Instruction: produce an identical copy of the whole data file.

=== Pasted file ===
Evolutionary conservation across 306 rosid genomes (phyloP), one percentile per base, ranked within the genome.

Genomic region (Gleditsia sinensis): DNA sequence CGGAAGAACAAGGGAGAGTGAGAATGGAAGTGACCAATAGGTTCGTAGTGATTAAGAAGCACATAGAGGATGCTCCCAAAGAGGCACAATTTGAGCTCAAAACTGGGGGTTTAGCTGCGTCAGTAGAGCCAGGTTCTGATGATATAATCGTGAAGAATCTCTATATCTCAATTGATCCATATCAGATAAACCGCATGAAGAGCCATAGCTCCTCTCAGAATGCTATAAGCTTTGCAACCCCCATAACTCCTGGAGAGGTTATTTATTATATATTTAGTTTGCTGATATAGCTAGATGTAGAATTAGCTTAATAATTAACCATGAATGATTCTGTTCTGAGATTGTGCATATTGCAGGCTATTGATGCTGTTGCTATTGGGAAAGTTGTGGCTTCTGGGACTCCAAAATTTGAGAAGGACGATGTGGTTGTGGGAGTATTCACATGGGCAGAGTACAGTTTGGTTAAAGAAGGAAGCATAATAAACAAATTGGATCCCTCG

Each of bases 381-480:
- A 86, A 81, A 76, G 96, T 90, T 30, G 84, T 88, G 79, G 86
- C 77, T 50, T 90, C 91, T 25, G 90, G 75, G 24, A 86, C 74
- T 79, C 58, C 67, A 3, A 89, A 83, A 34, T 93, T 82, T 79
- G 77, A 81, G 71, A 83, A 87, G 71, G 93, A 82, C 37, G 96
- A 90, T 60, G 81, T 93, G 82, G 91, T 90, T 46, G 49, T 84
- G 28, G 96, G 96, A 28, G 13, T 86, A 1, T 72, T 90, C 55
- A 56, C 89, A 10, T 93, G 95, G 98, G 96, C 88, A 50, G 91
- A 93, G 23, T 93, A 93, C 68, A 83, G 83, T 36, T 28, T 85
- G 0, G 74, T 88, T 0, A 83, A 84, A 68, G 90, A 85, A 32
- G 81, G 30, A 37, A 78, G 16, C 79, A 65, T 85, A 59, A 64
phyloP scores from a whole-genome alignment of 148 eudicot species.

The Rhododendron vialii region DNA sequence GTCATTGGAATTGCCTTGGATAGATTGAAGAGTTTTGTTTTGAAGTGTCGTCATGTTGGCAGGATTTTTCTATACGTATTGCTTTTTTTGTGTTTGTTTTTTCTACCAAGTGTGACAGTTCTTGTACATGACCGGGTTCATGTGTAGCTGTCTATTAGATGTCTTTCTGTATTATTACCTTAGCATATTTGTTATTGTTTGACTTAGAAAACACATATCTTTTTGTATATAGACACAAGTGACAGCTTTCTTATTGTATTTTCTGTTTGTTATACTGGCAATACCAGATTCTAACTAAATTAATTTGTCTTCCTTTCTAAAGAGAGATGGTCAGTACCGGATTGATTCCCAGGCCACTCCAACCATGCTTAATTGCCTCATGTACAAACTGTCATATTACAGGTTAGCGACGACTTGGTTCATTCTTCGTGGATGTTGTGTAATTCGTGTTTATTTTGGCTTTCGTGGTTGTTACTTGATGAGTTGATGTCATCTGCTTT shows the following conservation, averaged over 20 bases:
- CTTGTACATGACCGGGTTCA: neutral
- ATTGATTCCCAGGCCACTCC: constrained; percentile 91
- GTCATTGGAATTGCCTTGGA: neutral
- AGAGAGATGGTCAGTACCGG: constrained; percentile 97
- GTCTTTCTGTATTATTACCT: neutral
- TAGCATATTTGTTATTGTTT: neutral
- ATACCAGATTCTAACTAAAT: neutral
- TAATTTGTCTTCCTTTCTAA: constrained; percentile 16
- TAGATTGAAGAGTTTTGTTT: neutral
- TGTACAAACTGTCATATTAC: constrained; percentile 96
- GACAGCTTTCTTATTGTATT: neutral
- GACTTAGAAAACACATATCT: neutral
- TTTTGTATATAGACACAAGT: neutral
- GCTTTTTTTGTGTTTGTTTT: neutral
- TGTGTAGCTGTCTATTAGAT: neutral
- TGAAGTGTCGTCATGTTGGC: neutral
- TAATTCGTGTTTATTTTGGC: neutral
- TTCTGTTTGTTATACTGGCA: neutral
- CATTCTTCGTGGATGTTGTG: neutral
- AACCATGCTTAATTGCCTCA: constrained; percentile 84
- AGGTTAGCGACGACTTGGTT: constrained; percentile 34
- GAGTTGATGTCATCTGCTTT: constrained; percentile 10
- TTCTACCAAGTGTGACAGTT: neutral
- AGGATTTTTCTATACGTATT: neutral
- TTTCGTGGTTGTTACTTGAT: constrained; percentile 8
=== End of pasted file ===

Evolutionary conservation across 306 rosid genomes (phyloP), one percentile per base, ranked within the genome.

Genomic region (Gleditsia sinensis): DNA sequence CGGAAGAACAAGGGAGAGTGAGAATGGAAGTGACCAATAGGTTCGTAGTGATTAAGAAGCACATAGAGGATGCTCCCAAAGAGGCACAATTTGAGCTCAAAACTGGGGGTTTAGCTGCGTCAGTAGAGCCAGGTTCTGATGATATAATCGTGAAGAATCTCTATATCTCAATTGATCCATATCAGATAAACCGCATGAAGAGCCATAGCTCCTCTCAGAATGCTATAAGCTTTGCAACCCCCATAACTCCTGGAGAGGTTATTTATTATATATTTAGTTTGCTGATATAGCTAGATGTAGAATTAGCTTAATAATTAACCATGAATGATTCTGTTCTGAGATTGTGCATATTGCAGGCTATTGATGCTGTTGCTATTGGGAAAGTTGTGGCTTCTGGGACTCCAAAATTTGAGAAGGACGATGTGGTTGTGGGAGTATTCACATGGGCAGAGTACAGTTTGGTTAAAGAAGGAAGCATAATAAACAAATTGGATCCCTCG

Each of bases 381-480:
- A 86, A 81, A 76, G 96, T 90, T 30, G 84, T 88, G 79, G 86
- C 77, T 50, T 90, C 91, T 25, G 90, G 75, G 24, A 86, C 74
- T 79, C 58, C 67, A 3, A 89, A 83, A 34, T 93, T 82, T 79
- G 77, A 81, G 71, A 83, A 87, G 71, G 93, A 82, C 37, G 96
- A 90, T 60, G 81, T 93, G 82, G 91, T 90, T 46, G 49, T 84
- G 28, G 96, G 96, A 28, G 13, T 86, A 1, T 72, T 90, C 55
- A 56, C 89, A 10, T 93, G 95, G 98, G 96, C 88, A 50, G 91
- A 93, G 23, T 93, A 93, C 68, A 83, G 83, T 36, T 28, T 85
- G 0, G 74, T 88, T 0, A 83, A 84, A 68, G 90, A 85, A 32
- G 81, G 30, A 37, A 78, G 16, C 79, A 65, T 85, A 59, A 64
phyloP scores from a whole-genome alignment of 148 eudicot species.

The Rhododendron vialii region DNA sequence GTCATTGGAATTGCCTTGGATAGATTGAAGAGTTTTGTTTTGAAGTGTCGTCATGTTGGCAGGATTTTTCTATACGTATTGCTTTTTTTGTGTTTGTTTTTTCTACCAAGTGTGACAGTTCTTGTACATGACCGGGTTCATGTGTAGCTGTCTATTAGATGTCTTTCTGTATTATTACCTTAGCATATTTGTTATTGTTTGACTTAGAAAACACATATCTTTTTGTATATAGACACAAGTGACAGCTTTCTTATTGTATTTTCTGTTTGTTATACTGGCAATACCAGATTCTAACTAAATTAATTTGTCTTCCTTTCTAAAGAGAGATGGTCAGTACCGGATTGATTCCCAGGCCACTCCAACCATGCTTAATTGCCTCATGTACAAACTGTCATATTACAGGTTAGCGACGACTTGGTTCATTCTTCGTGGATGTTGTGTAATTCGTGTTTATTTTGGCTTTCGTGGTTGTTACTTGATGAGTTGATGTCATCTGCTTT shows the following conservation, averaged over 20 bases:
- CTTGTACATGACCGGGTTCA: neutral
- ATTGATTCCCAGGCCACTCC: constrained; percentile 91
- GTCATTGGAATTGCCTTGGA: neutral
- AGAGAGATGGTCAGTACCGG: constrained; percentile 97
- GTCTTTCTGTATTATTACCT: neutral
- TAGCATATTTGTTATTGTTT: neutral
- ATACCAGATTCTAACTAAAT: neutral
- TAATTTGTCTTCCTTTCTAA: constrained; percentile 16
- TAGATTGAAGAGTTTTGTTT: neutral
- TGTACAAACTGTCATATTAC: constrained; percentile 96
- GACAGCTTTCTTATTGTATT: neutral
- GACTTAGAAAACACATATCT: neutral
- TTTTGTATATAGACACAAGT: neutral
- GCTTTTTTTGTGTTTGTTTT: neutral
- TGTGTAGCTGTCTATTAGAT: neutral
- TGAAGTGTCGTCATGTTGGC: neutral
- TAATTCGTGTTTATTTTGGC: neutral
- TTCTGTTTGTTATACTGGCA: neutral
- CATTCTTCGTGGATGTTGTG: neutral
- AACCATGCTTAATTGCCTCA: constrained; percentile 84
- AGGTTAGCGACGACTTGGTT: constrained; percentile 34
- GAGTTGATGTCATCTGCTTT: constrained; percentile 10
- TTCTACCAAGTGTGACAGTT: neutral
- AGGATTTTTCTATACGTATT: neutral
- TTTCGTGGTTGTTACTTGAT: constrained; percentile 8